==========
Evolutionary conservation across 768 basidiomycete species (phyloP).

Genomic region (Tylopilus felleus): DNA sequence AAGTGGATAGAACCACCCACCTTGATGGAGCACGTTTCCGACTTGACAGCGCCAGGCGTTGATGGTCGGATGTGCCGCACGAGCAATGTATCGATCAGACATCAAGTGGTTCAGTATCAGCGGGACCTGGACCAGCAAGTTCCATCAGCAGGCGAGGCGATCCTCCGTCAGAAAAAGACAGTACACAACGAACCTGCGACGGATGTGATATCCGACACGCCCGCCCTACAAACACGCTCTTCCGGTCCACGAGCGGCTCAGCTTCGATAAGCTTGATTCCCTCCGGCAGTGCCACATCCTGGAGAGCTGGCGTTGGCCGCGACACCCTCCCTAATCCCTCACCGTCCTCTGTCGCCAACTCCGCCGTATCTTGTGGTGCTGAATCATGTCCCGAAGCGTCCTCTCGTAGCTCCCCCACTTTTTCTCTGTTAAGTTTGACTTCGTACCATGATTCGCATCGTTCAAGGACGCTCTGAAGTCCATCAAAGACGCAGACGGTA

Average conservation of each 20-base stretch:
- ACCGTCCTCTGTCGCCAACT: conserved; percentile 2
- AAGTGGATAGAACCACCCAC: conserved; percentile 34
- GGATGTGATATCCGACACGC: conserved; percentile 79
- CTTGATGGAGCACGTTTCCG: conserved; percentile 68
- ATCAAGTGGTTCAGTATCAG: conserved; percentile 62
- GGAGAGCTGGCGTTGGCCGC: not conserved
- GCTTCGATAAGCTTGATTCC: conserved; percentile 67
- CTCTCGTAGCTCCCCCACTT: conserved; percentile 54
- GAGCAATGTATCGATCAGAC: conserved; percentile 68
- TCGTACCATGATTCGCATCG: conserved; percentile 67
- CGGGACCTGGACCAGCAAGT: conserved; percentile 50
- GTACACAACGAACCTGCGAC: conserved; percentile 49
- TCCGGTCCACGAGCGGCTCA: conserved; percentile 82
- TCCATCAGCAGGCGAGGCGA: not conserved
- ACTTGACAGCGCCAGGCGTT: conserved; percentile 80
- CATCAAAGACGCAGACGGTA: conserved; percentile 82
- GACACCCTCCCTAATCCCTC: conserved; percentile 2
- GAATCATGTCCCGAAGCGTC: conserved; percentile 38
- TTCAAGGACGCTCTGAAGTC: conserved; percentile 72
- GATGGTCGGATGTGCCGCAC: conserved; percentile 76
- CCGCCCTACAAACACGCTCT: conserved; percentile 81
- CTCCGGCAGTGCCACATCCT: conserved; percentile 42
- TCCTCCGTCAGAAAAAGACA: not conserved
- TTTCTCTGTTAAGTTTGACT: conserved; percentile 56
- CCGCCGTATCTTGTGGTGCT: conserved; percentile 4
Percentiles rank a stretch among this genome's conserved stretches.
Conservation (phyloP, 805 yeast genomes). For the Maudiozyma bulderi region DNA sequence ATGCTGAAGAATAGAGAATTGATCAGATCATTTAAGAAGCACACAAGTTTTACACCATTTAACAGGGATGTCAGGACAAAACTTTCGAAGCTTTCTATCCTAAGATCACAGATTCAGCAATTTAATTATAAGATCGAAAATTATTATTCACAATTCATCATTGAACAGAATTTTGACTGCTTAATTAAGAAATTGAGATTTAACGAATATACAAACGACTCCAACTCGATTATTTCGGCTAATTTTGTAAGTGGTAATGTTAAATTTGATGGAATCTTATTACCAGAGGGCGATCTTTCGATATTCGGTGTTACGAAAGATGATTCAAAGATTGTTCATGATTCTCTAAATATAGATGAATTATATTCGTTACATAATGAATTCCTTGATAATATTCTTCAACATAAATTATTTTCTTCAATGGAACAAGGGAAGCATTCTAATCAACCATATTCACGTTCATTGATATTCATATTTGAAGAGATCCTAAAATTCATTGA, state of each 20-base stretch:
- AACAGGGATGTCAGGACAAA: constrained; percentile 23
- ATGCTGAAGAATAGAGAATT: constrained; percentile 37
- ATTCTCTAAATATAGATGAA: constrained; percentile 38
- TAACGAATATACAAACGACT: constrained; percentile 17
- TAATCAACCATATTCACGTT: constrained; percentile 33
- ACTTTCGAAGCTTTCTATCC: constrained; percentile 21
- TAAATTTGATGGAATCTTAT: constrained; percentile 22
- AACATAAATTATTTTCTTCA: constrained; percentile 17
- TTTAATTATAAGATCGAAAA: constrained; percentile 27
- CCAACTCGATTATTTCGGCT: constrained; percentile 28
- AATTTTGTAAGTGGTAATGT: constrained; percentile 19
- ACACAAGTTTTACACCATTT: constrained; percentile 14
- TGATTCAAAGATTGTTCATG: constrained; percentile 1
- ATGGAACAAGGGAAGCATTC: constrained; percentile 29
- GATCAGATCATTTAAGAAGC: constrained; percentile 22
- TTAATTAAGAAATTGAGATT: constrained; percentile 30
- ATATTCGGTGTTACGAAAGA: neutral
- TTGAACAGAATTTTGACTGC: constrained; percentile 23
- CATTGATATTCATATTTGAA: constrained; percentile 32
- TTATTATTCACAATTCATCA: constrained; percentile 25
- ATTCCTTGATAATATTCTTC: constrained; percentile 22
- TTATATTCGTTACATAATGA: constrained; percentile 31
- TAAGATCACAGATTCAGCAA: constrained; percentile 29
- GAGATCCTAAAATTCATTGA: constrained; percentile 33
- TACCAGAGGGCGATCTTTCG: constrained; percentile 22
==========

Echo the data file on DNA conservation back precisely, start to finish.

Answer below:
Evolutionary conservation across 768 basidiomycete species (phyloP).

Genomic region (Tylopilus felleus): DNA sequence AAGTGGATAGAACCACCCACCTTGATGGAGCACGTTTCCGACTTGACAGCGCCAGGCGTTGATGGTCGGATGTGCCGCACGAGCAATGTATCGATCAGACATCAAGTGGTTCAGTATCAGCGGGACCTGGACCAGCAAGTTCCATCAGCAGGCGAGGCGATCCTCCGTCAGAAAAAGACAGTACACAACGAACCTGCGACGGATGTGATATCCGACACGCCCGCCCTACAAACACGCTCTTCCGGTCCACGAGCGGCTCAGCTTCGATAAGCTTGATTCCCTCCGGCAGTGCCACATCCTGGAGAGCTGGCGTTGGCCGCGACACCCTCCCTAATCCCTCACCGTCCTCTGTCGCCAACTCCGCCGTATCTTGTGGTGCTGAATCATGTCCCGAAGCGTCCTCTCGTAGCTCCCCCACTTTTTCTCTGTTAAGTTTGACTTCGTACCATGATTCGCATCGTTCAAGGACGCTCTGAAGTCCATCAAAGACGCAGACGGTA

Average conservation of each 20-base stretch:
- ACCGTCCTCTGTCGCCAACT: conserved; percentile 2
- AAGTGGATAGAACCACCCAC: conserved; percentile 34
- GGATGTGATATCCGACACGC: conserved; percentile 79
- CTTGATGGAGCACGTTTCCG: conserved; percentile 68
- ATCAAGTGGTTCAGTATCAG: conserved; percentile 62
- GGAGAGCTGGCGTTGGCCGC: not conserved
- GCTTCGATAAGCTTGATTCC: conserved; percentile 67
- CTCTCGTAGCTCCCCCACTT: conserved; percentile 54
- GAGCAATGTATCGATCAGAC: conserved; percentile 68
- TCGTACCATGATTCGCATCG: conserved; percentile 67
- CGGGACCTGGACCAGCAAGT: conserved; percentile 50
- GTACACAACGAACCTGCGAC: conserved; percentile 49
- TCCGGTCCACGAGCGGCTCA: conserved; percentile 82
- TCCATCAGCAGGCGAGGCGA: not conserved
- ACTTGACAGCGCCAGGCGTT: conserved; percentile 80
- CATCAAAGACGCAGACGGTA: conserved; percentile 82
- GACACCCTCCCTAATCCCTC: conserved; percentile 2
- GAATCATGTCCCGAAGCGTC: conserved; percentile 38
- TTCAAGGACGCTCTGAAGTC: conserved; percentile 72
- GATGGTCGGATGTGCCGCAC: conserved; percentile 76
- CCGCCCTACAAACACGCTCT: conserved; percentile 81
- CTCCGGCAGTGCCACATCCT: conserved; percentile 42
- TCCTCCGTCAGAAAAAGACA: not conserved
- TTTCTCTGTTAAGTTTGACT: conserved; percentile 56
- CCGCCGTATCTTGTGGTGCT: conserved; percentile 4
Percentiles rank a stretch among this genome's conserved stretches.
Conservation (phyloP, 805 yeast genomes). For the Maudiozyma bulderi region DNA sequence ATGCTGAAGAATAGAGAATTGATCAGATCATTTAAGAAGCACACAAGTTTTACACCATTTAACAGGGATGTCAGGACAAAACTTTCGAAGCTTTCTATCCTAAGATCACAGATTCAGCAATTTAATTATAAGATCGAAAATTATTATTCACAATTCATCATTGAACAGAATTTTGACTGCTTAATTAAGAAATTGAGATTTAACGAATATACAAACGACTCCAACTCGATTATTTCGGCTAATTTTGTAAGTGGTAATGTTAAATTTGATGGAATCTTATTACCAGAGGGCGATCTTTCGATATTCGGTGTTACGAAAGATGATTCAAAGATTGTTCATGATTCTCTAAATATAGATGAATTATATTCGTTACATAATGAATTCCTTGATAATATTCTTCAACATAAATTATTTTCTTCAATGGAACAAGGGAAGCATTCTAATCAACCATATTCACGTTCATTGATATTCATATTTGAAGAGATCCTAAAATTCATTGA, state of each 20-base stretch:
- AACAGGGATGTCAGGACAAA: constrained; percentile 23
- ATGCTGAAGAATAGAGAATT: constrained; percentile 37
- ATTCTCTAAATATAGATGAA: constrained; percentile 38
- TAACGAATATACAAACGACT: constrained; percentile 17
- TAATCAACCATATTCACGTT: constrained; percentile 33
- ACTTTCGAAGCTTTCTATCC: constrained; percentile 21
- TAAATTTGATGGAATCTTAT: constrained; percentile 22
- AACATAAATTATTTTCTTCA: constrained; percentile 17
- TTTAATTATAAGATCGAAAA: constrained; percentile 27
- CCAACTCGATTATTTCGGCT: constrained; percentile 28
- AATTTTGTAAGTGGTAATGT: constrained; percentile 19
- ACACAAGTTTTACACCATTT: constrained; percentile 14
- TGATTCAAAGATTGTTCATG: constrained; percentile 1
- ATGGAACAAGGGAAGCATTC: constrained; percentile 29
- GATCAGATCATTTAAGAAGC: constrained; percentile 22
- TTAATTAAGAAATTGAGATT: constrained; percentile 30
- ATATTCGGTGTTACGAAAGA: neutral
- TTGAACAGAATTTTGACTGC: constrained; percentile 23
- CATTGATATTCATATTTGAA: constrained; percentile 32
- TTATTATTCACAATTCATCA: constrained; percentile 25
- ATTCCTTGATAATATTCTTC: constrained; percentile 22
- TTATATTCGTTACATAATGA: constrained; percentile 31
- TAAGATCACAGATTCAGCAA: constrained; percentile 29
- GAGATCCTAAAATTCATTGA: constrained; percentile 33
- TACCAGAGGGCGATCTTTCG: constrained; percentile 22